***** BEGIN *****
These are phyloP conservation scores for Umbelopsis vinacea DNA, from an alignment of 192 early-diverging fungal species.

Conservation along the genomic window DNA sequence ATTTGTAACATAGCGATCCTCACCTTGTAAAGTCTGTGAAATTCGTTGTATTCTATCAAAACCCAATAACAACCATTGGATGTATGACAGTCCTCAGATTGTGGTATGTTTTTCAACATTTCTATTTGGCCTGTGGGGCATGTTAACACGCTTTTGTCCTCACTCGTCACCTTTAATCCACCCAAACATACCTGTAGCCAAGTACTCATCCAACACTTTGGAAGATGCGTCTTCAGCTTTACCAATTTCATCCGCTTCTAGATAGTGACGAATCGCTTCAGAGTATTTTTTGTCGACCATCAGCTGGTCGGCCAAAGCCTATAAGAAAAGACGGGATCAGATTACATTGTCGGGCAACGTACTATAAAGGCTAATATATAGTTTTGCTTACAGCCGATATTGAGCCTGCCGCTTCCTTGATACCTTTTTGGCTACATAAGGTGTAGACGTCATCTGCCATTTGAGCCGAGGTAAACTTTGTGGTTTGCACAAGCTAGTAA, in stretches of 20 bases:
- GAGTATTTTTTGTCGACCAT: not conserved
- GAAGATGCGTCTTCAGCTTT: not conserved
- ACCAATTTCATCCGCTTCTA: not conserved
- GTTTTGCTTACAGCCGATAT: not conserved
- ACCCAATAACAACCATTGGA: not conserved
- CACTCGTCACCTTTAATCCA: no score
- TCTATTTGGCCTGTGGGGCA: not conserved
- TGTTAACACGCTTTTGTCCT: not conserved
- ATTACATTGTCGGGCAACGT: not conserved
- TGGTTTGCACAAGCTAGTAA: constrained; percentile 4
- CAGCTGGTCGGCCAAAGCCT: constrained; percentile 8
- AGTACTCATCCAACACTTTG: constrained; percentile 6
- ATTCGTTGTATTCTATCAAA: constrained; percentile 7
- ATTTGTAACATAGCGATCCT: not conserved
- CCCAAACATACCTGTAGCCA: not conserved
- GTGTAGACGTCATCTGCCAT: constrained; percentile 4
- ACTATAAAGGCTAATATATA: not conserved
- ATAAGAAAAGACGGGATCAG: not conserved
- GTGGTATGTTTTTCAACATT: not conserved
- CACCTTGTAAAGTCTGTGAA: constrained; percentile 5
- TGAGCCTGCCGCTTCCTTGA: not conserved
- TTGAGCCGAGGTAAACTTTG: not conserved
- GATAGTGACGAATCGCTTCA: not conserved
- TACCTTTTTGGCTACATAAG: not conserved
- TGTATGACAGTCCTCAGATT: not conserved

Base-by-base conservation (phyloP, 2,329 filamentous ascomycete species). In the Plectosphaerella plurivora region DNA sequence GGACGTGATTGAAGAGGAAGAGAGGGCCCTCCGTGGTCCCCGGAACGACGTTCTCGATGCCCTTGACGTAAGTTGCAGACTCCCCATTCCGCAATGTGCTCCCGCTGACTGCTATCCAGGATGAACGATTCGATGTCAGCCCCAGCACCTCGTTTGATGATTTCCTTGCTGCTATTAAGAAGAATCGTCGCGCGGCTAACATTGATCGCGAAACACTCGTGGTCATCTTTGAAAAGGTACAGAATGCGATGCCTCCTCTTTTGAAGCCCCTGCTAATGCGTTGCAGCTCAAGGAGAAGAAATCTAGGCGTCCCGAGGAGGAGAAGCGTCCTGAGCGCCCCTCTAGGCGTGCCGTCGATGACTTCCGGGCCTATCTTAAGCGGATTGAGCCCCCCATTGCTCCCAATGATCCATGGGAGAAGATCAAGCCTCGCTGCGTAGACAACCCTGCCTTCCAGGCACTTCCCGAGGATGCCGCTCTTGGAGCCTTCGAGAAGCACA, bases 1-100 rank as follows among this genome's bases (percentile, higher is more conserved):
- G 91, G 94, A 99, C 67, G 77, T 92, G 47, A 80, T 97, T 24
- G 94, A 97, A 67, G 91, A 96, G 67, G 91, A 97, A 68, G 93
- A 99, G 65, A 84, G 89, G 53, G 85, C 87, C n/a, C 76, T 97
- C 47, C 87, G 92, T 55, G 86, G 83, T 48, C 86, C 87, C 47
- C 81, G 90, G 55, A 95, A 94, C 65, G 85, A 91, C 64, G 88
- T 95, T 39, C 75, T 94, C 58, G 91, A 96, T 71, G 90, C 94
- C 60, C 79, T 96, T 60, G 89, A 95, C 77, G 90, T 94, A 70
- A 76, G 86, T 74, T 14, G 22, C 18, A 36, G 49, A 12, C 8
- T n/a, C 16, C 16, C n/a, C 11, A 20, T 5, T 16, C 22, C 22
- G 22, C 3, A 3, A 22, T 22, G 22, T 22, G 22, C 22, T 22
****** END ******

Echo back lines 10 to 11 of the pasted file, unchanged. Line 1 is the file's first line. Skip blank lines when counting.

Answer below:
- TGTTAACACGCTTTTGTCCT: not conserved
- ATTACATTGTCGGGCAACGT: not conserved